Sunday, June 24, 2012

Yin and yang of clean energy

Ma Xuelu, chief strategy officer for solar panel manufacturers Yingli, sketches a vision of the future of solar power.
We want solar to be the green energy that the common man can use. It’s not like oil, solar is a harmonious resource, a peaceful resource.

In these words, I hear echoes of the ancient teachings of Taoism which promotes harmony or union with nature, virtue and self-development.

China has a long cultural history where patience is a core value, so I am interested to see that their forward planning gives prominence to clean energy. China plans to spend $27 bn in 2012 to promote energy conservation, emission reductions and renewable energy.  Their goal is to reduce emissions by 40-45% by 2020, compared with 2003 levels, and boost use of renewable energy to 15% of overall energy consumption.

Its deep history gives China a long term perspective. In contrast, many Western democracies have relatively new national identities and seem driven to make their mark quickly. Western cultures are impatient for results. When we encounter obstacles we sometimes want to crash through, or change course.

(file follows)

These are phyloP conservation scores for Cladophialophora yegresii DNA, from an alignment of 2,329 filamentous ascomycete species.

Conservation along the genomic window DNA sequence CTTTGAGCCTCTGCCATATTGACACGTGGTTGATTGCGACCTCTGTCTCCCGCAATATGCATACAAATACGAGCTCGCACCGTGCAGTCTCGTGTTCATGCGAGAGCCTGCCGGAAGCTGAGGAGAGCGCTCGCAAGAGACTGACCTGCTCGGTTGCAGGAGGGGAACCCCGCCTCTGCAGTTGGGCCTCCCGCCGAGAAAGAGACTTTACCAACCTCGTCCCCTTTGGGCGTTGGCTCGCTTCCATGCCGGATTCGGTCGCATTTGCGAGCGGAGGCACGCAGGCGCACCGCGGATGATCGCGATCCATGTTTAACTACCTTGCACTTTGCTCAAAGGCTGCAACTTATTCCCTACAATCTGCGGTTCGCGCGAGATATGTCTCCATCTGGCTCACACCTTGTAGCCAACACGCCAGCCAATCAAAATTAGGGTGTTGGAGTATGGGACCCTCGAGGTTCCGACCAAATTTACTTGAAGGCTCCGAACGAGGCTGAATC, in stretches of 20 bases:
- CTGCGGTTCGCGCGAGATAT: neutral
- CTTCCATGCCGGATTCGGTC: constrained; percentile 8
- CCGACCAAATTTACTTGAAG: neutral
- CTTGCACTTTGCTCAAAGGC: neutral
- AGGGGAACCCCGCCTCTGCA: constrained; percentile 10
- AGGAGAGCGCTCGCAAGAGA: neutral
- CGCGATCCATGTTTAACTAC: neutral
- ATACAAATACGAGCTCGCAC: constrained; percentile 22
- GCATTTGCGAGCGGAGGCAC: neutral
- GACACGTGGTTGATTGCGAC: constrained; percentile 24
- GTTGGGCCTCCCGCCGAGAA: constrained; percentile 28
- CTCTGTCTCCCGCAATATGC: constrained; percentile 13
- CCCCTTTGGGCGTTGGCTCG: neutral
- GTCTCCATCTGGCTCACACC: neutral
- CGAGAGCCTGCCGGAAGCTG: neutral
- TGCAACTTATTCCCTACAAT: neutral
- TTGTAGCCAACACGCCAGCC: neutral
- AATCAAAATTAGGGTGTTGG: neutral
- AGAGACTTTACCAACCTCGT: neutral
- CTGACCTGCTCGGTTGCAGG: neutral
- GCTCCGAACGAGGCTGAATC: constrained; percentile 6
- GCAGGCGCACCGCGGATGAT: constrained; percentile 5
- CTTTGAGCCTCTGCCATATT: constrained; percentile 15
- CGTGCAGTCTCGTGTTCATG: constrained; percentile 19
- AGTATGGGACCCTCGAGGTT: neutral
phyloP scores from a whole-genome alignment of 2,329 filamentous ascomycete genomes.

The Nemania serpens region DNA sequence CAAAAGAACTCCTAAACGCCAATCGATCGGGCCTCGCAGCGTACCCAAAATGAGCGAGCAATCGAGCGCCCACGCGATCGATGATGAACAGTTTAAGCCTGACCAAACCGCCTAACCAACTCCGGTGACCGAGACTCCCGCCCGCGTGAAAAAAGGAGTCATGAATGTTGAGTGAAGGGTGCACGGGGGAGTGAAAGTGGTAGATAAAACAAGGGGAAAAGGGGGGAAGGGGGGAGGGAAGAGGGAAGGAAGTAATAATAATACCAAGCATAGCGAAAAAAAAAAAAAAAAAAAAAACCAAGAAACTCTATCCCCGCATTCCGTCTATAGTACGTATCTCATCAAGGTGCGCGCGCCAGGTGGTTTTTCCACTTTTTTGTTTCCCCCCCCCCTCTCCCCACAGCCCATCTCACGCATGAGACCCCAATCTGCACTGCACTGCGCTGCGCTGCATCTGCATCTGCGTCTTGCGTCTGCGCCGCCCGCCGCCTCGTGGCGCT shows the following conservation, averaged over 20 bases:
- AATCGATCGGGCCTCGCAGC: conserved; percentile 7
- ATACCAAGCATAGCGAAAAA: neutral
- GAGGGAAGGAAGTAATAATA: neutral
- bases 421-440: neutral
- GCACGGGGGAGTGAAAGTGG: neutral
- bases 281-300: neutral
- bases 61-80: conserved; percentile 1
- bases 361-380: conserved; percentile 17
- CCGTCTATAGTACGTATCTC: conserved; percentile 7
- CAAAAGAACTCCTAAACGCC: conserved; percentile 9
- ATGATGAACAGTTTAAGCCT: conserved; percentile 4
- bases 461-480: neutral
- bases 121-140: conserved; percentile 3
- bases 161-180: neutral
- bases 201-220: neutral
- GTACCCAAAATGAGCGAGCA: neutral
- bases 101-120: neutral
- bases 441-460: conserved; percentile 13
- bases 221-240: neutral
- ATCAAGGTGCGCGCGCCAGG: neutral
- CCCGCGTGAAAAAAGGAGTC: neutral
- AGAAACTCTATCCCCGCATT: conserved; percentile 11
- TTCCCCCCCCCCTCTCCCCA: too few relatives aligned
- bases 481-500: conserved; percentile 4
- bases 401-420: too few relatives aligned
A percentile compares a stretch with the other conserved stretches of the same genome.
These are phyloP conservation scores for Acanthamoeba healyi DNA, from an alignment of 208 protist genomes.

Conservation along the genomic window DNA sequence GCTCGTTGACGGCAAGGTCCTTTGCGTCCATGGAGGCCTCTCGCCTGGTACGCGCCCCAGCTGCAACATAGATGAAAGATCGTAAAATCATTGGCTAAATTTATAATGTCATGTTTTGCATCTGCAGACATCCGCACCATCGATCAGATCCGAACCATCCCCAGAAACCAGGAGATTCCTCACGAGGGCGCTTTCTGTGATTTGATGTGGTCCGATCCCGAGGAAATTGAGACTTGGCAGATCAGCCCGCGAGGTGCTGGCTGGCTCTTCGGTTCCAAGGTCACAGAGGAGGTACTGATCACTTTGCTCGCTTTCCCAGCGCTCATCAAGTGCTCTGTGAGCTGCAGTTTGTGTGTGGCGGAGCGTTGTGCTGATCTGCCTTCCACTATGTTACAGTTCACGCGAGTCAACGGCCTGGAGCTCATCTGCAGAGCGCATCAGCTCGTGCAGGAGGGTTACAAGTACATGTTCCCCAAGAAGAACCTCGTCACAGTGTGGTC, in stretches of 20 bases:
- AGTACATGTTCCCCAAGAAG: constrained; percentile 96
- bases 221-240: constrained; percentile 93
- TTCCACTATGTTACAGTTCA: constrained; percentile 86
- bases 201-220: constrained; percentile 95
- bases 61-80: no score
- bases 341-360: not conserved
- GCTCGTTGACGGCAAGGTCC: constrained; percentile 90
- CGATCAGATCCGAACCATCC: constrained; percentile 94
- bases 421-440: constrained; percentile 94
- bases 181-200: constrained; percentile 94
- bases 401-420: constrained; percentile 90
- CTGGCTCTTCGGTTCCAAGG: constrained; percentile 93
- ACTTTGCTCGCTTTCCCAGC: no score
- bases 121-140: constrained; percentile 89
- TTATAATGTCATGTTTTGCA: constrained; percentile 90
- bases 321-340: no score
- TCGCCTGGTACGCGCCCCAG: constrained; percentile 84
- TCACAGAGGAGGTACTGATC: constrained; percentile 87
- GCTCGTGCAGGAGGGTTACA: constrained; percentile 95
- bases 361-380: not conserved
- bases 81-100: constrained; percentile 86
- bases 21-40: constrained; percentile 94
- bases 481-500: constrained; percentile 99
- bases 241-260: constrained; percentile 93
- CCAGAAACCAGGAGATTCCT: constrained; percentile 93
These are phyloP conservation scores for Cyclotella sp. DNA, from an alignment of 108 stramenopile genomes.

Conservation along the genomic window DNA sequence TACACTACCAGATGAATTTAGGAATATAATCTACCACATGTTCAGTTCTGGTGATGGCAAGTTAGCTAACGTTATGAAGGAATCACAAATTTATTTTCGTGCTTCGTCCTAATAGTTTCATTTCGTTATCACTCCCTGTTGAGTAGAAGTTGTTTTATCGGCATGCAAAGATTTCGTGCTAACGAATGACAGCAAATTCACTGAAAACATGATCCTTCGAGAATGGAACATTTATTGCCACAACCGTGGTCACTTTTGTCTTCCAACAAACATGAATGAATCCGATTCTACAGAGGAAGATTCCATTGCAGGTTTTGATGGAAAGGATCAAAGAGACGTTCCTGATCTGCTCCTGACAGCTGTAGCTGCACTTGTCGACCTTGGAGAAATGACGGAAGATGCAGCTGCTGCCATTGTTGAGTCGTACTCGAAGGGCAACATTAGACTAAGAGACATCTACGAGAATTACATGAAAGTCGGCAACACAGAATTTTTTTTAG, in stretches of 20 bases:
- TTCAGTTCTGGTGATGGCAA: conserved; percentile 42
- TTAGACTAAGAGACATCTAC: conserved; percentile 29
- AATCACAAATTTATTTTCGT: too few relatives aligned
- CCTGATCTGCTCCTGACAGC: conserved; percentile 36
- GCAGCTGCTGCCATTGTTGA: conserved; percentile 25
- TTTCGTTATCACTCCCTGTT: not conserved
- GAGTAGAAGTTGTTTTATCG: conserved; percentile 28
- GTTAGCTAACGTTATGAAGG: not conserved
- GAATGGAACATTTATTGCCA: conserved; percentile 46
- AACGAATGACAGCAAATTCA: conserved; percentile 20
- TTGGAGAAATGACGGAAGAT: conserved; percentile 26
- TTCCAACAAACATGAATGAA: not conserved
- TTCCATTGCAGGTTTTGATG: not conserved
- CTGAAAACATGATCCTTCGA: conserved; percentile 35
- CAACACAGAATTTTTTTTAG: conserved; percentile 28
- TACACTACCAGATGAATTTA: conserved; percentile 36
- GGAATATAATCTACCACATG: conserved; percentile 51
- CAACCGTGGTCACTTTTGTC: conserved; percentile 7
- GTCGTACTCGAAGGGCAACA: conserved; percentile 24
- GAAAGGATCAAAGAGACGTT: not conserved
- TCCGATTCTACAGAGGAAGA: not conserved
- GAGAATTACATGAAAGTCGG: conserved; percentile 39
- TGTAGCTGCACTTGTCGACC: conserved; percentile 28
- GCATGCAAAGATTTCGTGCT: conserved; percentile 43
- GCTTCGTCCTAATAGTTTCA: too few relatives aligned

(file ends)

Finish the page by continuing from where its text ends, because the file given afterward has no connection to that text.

Li Junfeng, a senior policy official, brings a different perspective in this comment about difficulties encountered by fledgling solar and wind industries.
Our industries are still very young. A child will stumble as he walks, because he’s still young. But eventually he will grow up.

This reminds me that solar power has been described as the teddy bear of renewables because it is small and lovable. What will it be when it grows up? A 360kg grizzly?

This graphic from the Financial Times shows how China's fledgling wind industry compares with that of the USA (click to enlarge).


News from the Transformation tab.

World solar energy usage almost doubled in one year. In 2010 the world used 30 terawat-hours and in 2011 this had risen to 55.7 terawatt-hours.  Source: e360.

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